I think this is because of all the good records stores and the real music lovers. Social media, YouTube and sites like Discogs made people able to share more easily, dig (for records) more easily, go deeper more easily. After those things had become part of how we do things, I think it made some people want to collect those objects. It became an inspiring thing for some people to do, although it already was for many. I guess people want to hear a good quality sounding format, plus there is a little bit of collecting going on, nostalgia, DJing with records. All these factors made this thing move forward again.
Why did you decide to found a record label from running a store?
At that time we just wanted to do so. Some possibilities presented themselves to us and it was like, ok, let's do it, why not. At the time we didn't have many independent friends, apart from Marsel at Delsin.
It's quite unusual for a record label to simultaneously issue new music, newly released old music and reissue music. Why do Rush Hour do that under one label and if it's as easy as you make it look, why don't you think other people do that?
It has never been easy. We have had to put in 60-70 hours a week at least and still do. For instance, we used to do 2 shifts a day, so when we close the shop at 7pm we start doing distribution until midnight. At weekends we would close the shop at 7pm, select records, DJ at our various parties and gigs until the early morning, then open the store again at 11am.
Slowly more people came to work at Rush Hour. But it has a lot to do with Amsterdam. We felt there was really nothing here back in 1997. A lot of the creative people have started doing their own stuff and bonding with each other in the last 10-15 years. Now it has become a solid scene, with people doing different stuff. But when we started we could easily do all different disciplines because there was not much competition around. I think that's the root of why we do so many different things.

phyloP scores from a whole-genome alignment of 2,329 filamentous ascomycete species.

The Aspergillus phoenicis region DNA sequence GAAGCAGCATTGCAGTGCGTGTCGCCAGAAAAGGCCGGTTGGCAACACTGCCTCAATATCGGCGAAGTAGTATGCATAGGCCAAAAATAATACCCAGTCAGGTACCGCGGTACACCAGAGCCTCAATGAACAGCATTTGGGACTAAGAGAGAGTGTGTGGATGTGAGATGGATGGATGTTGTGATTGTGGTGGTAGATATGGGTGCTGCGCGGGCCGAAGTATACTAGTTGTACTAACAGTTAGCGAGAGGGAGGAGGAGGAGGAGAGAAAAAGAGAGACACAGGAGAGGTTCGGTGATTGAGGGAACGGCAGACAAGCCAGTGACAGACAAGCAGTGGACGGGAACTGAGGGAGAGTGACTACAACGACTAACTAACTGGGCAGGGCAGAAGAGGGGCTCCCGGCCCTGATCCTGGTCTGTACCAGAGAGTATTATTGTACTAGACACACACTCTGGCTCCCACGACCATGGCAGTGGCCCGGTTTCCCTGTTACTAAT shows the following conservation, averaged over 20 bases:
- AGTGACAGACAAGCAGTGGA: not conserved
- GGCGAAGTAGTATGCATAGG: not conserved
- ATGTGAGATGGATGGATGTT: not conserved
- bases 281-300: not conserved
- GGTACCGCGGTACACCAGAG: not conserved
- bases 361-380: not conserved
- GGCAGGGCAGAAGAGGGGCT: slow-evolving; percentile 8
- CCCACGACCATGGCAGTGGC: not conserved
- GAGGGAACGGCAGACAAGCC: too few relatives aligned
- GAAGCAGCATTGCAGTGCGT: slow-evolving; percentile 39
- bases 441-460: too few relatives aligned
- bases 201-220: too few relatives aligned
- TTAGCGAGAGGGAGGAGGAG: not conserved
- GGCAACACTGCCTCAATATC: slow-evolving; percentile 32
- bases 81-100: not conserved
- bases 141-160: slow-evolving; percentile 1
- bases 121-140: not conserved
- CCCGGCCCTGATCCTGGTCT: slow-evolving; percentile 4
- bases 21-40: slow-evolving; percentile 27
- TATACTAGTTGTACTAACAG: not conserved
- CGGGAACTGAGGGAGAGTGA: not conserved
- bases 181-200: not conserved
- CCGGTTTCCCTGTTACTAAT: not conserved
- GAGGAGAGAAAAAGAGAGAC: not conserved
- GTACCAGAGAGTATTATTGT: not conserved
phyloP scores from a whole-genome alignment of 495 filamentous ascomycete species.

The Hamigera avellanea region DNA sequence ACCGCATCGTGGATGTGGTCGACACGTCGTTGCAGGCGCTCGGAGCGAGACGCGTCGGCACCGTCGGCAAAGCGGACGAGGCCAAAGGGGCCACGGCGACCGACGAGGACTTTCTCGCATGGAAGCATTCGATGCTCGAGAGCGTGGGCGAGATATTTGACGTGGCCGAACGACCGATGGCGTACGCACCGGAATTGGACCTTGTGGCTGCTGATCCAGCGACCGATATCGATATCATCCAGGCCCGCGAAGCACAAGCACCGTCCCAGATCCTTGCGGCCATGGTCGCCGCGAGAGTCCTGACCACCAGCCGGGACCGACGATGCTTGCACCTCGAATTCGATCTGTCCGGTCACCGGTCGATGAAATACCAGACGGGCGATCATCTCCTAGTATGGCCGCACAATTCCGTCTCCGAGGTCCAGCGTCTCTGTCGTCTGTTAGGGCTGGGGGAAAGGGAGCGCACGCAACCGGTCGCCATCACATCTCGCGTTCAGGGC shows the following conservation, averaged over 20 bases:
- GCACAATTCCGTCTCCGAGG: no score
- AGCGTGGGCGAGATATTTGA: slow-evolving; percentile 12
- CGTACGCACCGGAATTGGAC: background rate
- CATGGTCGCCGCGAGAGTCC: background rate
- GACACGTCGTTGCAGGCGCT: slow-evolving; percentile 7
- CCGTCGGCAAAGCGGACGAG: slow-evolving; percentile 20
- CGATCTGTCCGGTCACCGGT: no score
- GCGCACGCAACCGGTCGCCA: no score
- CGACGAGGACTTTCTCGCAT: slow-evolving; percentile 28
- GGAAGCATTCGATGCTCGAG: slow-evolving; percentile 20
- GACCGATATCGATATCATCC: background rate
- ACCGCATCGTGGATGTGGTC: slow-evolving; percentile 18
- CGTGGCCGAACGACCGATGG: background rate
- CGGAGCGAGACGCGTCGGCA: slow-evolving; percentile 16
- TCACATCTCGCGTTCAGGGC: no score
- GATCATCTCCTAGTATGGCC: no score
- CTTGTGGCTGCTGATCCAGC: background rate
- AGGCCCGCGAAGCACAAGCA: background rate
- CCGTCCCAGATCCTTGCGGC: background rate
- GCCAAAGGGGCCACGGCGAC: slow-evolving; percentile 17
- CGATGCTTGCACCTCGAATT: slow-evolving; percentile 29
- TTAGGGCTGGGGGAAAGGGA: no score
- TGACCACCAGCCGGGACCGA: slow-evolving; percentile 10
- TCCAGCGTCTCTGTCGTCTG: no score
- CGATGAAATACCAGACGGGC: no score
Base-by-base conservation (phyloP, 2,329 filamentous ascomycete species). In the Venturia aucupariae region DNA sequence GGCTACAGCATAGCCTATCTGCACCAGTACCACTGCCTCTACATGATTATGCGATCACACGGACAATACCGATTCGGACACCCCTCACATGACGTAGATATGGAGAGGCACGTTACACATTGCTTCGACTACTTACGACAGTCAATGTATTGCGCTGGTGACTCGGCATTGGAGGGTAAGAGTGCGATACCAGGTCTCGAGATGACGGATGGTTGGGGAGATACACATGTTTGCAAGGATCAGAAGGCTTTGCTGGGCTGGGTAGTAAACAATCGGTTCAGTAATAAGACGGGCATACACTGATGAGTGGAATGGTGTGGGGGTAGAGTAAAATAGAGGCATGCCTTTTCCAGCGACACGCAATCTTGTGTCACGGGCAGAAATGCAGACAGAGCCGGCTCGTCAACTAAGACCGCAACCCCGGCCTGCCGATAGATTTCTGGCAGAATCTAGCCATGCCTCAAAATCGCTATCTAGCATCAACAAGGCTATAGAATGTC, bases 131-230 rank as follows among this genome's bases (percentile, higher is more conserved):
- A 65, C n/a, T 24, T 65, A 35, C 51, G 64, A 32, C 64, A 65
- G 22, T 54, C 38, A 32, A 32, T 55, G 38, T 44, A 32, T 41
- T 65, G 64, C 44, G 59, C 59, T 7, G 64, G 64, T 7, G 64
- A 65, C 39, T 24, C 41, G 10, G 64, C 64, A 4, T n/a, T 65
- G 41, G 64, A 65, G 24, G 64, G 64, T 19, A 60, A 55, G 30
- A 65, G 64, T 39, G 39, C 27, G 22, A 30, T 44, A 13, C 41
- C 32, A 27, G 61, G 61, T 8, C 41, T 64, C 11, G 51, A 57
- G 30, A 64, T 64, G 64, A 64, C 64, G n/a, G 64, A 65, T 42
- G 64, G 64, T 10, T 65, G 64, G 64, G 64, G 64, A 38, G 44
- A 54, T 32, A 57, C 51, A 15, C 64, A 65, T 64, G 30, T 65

These days there are a lot more strong organisations working here in different fields. Also when we started to do Delsin's distribution, the next thing we had on offer was Steven De Peven's Rednose Distrikt stuff. After came Peter Perquisite with his jazz instrumental hiphop beats. So in the beginning that was kind of a problem with distribution, because we couldn't fill packages to stores easily, because of the diversity. Later it became our strength. We didn't have 10 guys who were into electro and made only dark electro stuff or something like that.
I think it is quite an Amsterdam thing to have such a wide influence. Lots of DJs that come out of this town will mix up anything they like, for instance, long-standing DJs like Aardvarck were a big influence on that happening. He would mix Motorhead with a DJ Rush record or something like that.
You personally are part of two record labels, Rush Hour and Kindred Spirits. Can you tell us the difference between the two, specifically in regards to the kind of music each issue, who you work alongside at the labels and your own role at each?